LGBT campaigners staged a Pride parade in Uganda at the weekend – despite the country being known for its widespread and violent homophobic and transphobic persecution. Danish journalist Mikkel Danielsen reports for PinkNews.co.uk.
“Today I can finally be myself. Usually I have to hide my sexuality to protect myself from being abused,” 26-year-old Rachel Newumbe says, while she is attaching a rainbow coloured flag to a white pick-up truck.
She is a lesbian, but it is only her immediate family and closest friends that know. If the rest of her friends and relatives find out, Rachel is afraid that they will turn their back on her. She did not dare tell anyone that she is participating in the Uganda Beach Pride 2013.
Rachel is taking part in the celebrations together with 200-300 other transgender and gay people, of which the majority are men. The parade is the main event ending the week long Pride festival in the capital city, Kampala. Many participants say, that the parade finally gives them a chance to be themselves and wear the clothes they want to, without fearing for their security.
“If I was walking around Kampala in these clothes in daylight, I am sure people would abuse me. Today I can finally show who I am,” says a transgender man, who only wants to be known as “Bad Black”, because he fears being attacked, when he returns to his usual life.
Uganda does not tolerate homosexuality
It’s the second time several Ugandan organisations for the country’s LGBT community have collaborated to arrange the Pride parade in the strongly homophobic country. In 2009, it was proposed in Parliament that homosexual behaviour should be punished with the death penalty, but the Anti-Homosexuality Bill is still under review. When the Ugandan police catch gay people they are often held at the police station for 2-3 days.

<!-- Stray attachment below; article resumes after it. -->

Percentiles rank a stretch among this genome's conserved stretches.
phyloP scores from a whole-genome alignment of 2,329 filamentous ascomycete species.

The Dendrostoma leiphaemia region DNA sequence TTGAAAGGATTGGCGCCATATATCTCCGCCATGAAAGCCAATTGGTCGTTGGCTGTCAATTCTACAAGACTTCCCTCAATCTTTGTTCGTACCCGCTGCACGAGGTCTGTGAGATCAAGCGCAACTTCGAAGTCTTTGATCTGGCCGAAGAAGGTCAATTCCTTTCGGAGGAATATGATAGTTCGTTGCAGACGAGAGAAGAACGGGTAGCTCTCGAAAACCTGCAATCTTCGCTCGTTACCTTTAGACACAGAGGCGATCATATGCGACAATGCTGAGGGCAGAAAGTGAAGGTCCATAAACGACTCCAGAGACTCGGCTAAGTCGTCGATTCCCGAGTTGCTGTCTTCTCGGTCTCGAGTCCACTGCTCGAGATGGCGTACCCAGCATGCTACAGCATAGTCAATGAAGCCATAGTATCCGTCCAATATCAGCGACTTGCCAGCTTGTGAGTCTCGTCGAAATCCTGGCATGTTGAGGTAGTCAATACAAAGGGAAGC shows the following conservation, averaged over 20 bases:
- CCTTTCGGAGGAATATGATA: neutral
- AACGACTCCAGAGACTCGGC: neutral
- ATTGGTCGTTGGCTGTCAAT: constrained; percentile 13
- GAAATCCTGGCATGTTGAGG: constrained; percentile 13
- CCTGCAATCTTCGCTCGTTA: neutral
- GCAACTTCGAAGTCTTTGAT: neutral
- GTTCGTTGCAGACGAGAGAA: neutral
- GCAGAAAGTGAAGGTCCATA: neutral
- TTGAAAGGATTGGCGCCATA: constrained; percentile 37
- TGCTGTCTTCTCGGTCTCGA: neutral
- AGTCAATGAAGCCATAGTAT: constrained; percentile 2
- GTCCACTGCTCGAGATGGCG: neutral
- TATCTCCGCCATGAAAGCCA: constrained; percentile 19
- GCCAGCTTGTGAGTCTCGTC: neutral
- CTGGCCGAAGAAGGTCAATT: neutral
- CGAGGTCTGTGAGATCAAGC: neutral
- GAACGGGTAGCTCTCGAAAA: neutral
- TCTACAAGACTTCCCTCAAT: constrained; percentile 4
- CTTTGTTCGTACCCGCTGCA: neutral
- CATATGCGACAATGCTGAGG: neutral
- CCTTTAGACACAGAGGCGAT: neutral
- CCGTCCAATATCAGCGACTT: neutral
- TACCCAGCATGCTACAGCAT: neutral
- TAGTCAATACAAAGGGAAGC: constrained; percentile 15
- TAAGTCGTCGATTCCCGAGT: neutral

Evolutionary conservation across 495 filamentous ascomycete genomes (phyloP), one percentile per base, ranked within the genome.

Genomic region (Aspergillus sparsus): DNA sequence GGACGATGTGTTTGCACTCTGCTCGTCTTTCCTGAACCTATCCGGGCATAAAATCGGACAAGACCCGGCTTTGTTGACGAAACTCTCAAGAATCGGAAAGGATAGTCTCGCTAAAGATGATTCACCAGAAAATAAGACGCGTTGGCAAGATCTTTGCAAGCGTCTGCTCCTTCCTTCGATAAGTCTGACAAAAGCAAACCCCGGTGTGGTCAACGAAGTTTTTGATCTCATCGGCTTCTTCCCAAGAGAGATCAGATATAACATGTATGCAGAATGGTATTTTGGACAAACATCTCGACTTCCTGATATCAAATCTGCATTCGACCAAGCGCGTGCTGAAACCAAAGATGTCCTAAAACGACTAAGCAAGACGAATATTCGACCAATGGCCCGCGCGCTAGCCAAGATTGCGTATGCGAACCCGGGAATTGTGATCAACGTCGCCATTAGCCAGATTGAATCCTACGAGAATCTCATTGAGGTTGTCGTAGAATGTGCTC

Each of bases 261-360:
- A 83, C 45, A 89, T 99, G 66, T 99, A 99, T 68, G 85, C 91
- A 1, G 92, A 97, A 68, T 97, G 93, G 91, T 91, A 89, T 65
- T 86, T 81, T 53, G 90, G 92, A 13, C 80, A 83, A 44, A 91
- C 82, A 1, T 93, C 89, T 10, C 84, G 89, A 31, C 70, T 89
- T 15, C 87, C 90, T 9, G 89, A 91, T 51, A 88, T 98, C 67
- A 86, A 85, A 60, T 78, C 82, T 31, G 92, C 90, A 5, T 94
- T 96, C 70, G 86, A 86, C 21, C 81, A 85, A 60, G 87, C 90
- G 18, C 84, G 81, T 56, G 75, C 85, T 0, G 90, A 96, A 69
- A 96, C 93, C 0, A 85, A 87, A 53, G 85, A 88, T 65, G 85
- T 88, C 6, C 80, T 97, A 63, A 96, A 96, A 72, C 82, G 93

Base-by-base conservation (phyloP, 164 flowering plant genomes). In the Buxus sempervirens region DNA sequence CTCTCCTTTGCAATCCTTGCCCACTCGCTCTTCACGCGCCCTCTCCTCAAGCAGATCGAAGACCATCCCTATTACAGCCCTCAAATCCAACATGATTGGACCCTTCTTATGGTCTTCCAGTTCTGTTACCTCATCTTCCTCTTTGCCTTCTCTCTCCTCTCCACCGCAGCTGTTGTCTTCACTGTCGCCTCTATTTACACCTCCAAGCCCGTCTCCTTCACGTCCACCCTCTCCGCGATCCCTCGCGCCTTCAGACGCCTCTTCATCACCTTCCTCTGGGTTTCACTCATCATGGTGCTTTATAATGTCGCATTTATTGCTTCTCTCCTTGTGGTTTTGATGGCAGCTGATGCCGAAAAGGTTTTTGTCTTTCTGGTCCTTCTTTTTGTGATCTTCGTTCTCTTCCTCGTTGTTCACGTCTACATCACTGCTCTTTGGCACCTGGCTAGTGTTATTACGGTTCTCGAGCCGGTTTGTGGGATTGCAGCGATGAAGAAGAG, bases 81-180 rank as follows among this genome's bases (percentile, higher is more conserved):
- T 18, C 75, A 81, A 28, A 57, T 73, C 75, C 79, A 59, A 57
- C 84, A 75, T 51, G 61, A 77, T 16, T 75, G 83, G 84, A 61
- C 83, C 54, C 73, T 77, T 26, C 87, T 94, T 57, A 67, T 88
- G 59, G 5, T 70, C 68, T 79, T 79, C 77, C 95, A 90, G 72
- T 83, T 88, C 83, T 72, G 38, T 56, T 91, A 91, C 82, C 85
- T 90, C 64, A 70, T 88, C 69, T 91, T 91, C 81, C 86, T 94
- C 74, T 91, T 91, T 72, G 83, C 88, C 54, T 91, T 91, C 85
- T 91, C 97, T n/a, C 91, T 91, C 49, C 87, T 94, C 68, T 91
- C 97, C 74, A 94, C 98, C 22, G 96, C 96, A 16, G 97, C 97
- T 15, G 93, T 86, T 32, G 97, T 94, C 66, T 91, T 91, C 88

A study by Pew Research shows 96% of the population think that homosexuality should not be accepted in Ugandan society. To avoid confrontations with the rest of the population the parade takes place in a more sparsely populated area about 30 kilometres from Kampala. The parade is watched closely by six police officers, who shortened this years route to make sure LGBT participants would not come too close to the locals.
“Uganda is not yet mature enough for us to walk freely in the streets. But I hope it will be possible during the next five years for us to parade in Kampala,” says Kasha Jacqueline, who brought Pride to Uganda for the first time last year.
Gay people have to hide their sexuality
Rachel Newumbe is also taking part in the parade for the second time. Here she has the chance to meet many of her friends that she is normally unable to see, because she is afraid being seen with them might reveal her sexuality.
“If my lesbian friends visit me at home, the rumours will quickly spread in the neighbourhood. When they find out that I am a lesbian, they will immediately kick me out of my apartment, and maybe they will beat me up,” Rachel Newumbe says.
Roughly every six months she moves to a new area of Kampala to avoid her neighbours becoming aware of her sexuality. She works as a DJ at a nightclub in Kampala, where even her colleagues do not know her sexuality. If the truth is revealed Rachel is certain that she will get fired.
“I just wish they will leave us alone. We are tired of hiding, because they cannot convert us anyway. We will always be homosexuals,” Rachel says, before she jumps in the back of the pick-up truck and joins the parade.